Where do you land on what are the right standards, and how are the platforms doing in terms of finding the line between speech that they should allow and speech that they should not allow?

Great question, and, again, I love to think about how historians will think about this era because from the moment the platform started, they recognized that if they had to take responsibility for the content that was on their platforms, they were going to be in trouble, because they were going to have to hire thousands and thousands and thousands of moderators to make really difficult decisions, because anybody who works in the publishing business … talk to any journalist, they’ll tell you, these decisions are really, really hard. So what they’ve tried to say is we are not a publisher. We are simply a communications platform. And now what you see is this kind of frustrating wrangle where people go, “Zuckerberg, just admit that you’re actually a publisher,” and he’s like, “No, we’re just a communications platform.” And he goes round and round and round. The truth is they are a hybrid. We’ve never had anything like a Twitter, or a Facebook, or a YouTube, and so what the problem is— … We haven’t caught up in terms of regulation or legal frameworks. So we’re in this tussle.

And so what we’re seeing is that evolution. So at the very beginning, they wanted to make absolutely no editorial judgments whatsoever, and I think one of the first cases where they took down content had been a beheading I think in Syria, and actually Facebook said, “OK, we will take this down,” or Twitter did. And that was almost the first stage.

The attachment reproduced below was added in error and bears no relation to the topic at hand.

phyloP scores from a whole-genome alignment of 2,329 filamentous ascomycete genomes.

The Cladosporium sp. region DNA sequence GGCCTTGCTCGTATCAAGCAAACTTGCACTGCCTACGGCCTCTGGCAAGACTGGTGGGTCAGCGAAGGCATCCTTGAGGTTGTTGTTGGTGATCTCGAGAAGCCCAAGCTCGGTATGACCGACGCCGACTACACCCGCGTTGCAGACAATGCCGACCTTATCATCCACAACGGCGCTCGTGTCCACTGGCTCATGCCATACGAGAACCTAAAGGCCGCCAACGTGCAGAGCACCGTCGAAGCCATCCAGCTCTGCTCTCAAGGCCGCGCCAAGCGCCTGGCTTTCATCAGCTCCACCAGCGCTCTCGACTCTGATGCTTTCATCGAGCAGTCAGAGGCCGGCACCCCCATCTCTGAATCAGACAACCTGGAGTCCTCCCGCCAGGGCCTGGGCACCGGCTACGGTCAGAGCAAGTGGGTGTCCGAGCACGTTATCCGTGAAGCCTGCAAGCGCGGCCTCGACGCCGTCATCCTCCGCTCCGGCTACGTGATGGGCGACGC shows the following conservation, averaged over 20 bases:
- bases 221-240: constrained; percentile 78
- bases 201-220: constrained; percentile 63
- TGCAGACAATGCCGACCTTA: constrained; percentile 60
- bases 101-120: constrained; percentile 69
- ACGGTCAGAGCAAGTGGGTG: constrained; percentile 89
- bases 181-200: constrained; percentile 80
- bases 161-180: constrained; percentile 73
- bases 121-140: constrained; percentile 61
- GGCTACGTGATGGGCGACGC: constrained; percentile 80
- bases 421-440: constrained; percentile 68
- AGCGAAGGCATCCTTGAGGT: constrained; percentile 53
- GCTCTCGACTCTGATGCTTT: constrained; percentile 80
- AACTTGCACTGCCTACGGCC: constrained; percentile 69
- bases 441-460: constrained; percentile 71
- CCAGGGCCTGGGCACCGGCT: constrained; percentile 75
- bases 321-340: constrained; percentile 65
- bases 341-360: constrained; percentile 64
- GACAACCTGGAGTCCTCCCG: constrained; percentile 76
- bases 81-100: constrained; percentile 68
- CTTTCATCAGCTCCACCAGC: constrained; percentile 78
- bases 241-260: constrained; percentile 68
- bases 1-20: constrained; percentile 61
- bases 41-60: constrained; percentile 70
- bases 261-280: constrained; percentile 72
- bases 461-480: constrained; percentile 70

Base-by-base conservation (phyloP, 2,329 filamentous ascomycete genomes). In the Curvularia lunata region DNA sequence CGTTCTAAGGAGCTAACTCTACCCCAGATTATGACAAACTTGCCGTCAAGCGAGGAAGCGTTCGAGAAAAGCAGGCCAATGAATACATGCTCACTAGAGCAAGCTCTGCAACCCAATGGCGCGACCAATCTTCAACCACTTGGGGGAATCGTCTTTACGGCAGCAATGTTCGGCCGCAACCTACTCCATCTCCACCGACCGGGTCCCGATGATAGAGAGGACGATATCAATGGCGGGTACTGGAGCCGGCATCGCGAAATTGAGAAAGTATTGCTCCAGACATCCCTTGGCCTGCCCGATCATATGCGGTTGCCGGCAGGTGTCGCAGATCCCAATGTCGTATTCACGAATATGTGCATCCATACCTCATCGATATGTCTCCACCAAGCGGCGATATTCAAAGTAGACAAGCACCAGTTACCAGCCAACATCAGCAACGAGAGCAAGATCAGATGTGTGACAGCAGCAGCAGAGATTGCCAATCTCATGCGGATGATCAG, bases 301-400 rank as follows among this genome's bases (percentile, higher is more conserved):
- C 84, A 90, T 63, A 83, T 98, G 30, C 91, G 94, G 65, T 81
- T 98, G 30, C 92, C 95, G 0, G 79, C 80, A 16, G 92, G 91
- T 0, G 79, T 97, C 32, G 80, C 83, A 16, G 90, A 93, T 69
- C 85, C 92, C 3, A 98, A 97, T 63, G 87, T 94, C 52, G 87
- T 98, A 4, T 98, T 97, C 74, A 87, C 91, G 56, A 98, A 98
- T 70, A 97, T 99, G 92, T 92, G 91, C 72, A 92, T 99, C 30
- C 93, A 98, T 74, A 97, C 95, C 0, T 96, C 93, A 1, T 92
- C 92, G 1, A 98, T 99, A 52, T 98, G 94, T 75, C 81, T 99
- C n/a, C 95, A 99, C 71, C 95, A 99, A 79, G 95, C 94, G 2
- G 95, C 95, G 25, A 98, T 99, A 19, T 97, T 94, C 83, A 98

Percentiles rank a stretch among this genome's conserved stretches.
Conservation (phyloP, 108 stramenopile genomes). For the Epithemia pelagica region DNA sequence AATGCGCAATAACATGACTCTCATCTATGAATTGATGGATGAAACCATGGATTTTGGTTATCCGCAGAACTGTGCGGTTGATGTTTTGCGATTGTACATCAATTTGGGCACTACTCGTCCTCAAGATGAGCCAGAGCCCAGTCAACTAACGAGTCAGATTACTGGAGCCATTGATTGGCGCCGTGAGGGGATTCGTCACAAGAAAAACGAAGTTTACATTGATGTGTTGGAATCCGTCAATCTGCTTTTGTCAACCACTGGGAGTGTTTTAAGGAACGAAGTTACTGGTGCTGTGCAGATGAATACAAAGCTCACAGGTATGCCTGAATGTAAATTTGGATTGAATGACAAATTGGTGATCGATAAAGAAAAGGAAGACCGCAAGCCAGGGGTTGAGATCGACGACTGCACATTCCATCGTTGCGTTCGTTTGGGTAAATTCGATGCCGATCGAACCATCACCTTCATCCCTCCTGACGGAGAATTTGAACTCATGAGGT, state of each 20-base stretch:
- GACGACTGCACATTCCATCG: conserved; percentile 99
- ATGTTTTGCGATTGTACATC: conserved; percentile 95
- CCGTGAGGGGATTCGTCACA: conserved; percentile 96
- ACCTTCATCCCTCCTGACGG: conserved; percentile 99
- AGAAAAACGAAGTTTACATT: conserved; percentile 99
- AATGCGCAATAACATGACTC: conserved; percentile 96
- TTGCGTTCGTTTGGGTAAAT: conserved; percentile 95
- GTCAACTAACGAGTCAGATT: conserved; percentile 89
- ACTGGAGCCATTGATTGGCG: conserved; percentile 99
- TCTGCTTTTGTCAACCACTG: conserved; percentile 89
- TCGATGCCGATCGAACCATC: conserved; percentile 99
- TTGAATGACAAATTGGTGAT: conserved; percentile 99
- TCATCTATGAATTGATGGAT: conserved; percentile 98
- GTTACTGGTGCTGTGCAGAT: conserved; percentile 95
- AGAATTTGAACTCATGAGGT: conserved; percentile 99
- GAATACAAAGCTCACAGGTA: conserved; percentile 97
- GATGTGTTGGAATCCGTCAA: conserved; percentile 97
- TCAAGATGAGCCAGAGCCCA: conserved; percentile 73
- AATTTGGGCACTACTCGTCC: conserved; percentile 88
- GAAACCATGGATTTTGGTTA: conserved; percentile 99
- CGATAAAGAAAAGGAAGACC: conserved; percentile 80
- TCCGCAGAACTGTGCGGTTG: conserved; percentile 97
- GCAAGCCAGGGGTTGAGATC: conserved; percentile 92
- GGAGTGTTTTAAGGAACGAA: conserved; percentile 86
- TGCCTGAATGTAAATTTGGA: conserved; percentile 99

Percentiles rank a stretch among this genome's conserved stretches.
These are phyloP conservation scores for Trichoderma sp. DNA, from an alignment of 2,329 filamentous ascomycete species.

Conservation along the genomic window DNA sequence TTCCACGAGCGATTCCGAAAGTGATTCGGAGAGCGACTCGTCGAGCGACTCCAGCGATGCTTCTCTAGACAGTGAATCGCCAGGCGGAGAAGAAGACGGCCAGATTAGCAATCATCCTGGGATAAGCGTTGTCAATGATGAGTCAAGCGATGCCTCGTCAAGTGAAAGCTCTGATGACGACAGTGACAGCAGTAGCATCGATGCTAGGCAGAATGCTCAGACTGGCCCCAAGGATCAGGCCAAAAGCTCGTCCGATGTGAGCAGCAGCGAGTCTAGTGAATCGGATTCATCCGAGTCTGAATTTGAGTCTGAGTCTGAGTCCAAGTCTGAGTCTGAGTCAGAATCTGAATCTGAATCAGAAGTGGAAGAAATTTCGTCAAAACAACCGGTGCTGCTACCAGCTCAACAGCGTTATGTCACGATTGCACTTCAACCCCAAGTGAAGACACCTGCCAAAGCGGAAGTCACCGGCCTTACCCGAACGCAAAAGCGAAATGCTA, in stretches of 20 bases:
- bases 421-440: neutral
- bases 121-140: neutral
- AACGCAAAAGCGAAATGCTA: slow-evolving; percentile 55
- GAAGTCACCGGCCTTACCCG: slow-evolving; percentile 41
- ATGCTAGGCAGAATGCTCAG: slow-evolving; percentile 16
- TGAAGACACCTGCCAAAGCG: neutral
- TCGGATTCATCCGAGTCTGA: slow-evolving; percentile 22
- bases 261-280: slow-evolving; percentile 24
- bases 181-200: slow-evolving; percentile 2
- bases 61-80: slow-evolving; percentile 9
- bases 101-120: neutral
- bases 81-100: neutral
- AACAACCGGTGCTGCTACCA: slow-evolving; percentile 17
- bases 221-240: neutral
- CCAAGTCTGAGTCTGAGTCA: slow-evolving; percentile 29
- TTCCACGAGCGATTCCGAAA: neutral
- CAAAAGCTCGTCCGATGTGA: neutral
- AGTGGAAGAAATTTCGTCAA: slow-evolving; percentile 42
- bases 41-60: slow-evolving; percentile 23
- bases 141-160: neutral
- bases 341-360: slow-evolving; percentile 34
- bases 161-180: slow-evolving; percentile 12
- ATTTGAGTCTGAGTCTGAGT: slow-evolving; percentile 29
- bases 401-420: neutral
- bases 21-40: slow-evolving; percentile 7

And then they started saying, “OK, we’re going to take down pornography and extremist content,” because that’s actually illegal speech. And so when we had speech that people agreed was illegal, they could stand behind that, because they said there’s a legal framework.

What they hate is this middle ground, this gray area, and they’ve been trying to hold back and say, “We don’t want to have to make decisions.” The minute they said this week or last week when they said, “In Sri Lanka, we’re going to have this pilot to say anything that may lead to violence, we will take down.” Now, this is a huge step, and I actually think a step that they need to take, and it’s come about because of pressure, because we’ve seen violence in places like Sri Lanka and India, and they’re under huge pressure both from regulators and civil society to do something. But I think that just shows a natural progression that they’re going to have to own up to the fact that they are publishers, and they’re going to have to actually hire lots of moderators.

And I think even this time last year, there were a lot of discussions about Facebook Live, and we were seeing people committing suicide. We were seeing drive-bys. … It was awful, and everyone was like, “You can’t possibly let this happen on your platform, Facebook,” and Mark Zuckerberg said, “We’re going to hire 10,000 moderators. We’re going to put A.I. on this to help us alert us to the signals,” and lo and behold, it is happening, but to a much, much lower level.

The truth is they, I think, are just going to have to hire incredibly high numbers of moderators across the world who speak local languages, have local context, and I think that’s just what they’re going to have to accept. And if they don’t, we will see very, I think, impressive regulation, which they don’t want either. So I think they’re just going to have to throw a lot of money at this problem.

Glaser: That might affect their massive profit margins, but …

It’s so massive, I think there can be a bit of a dent.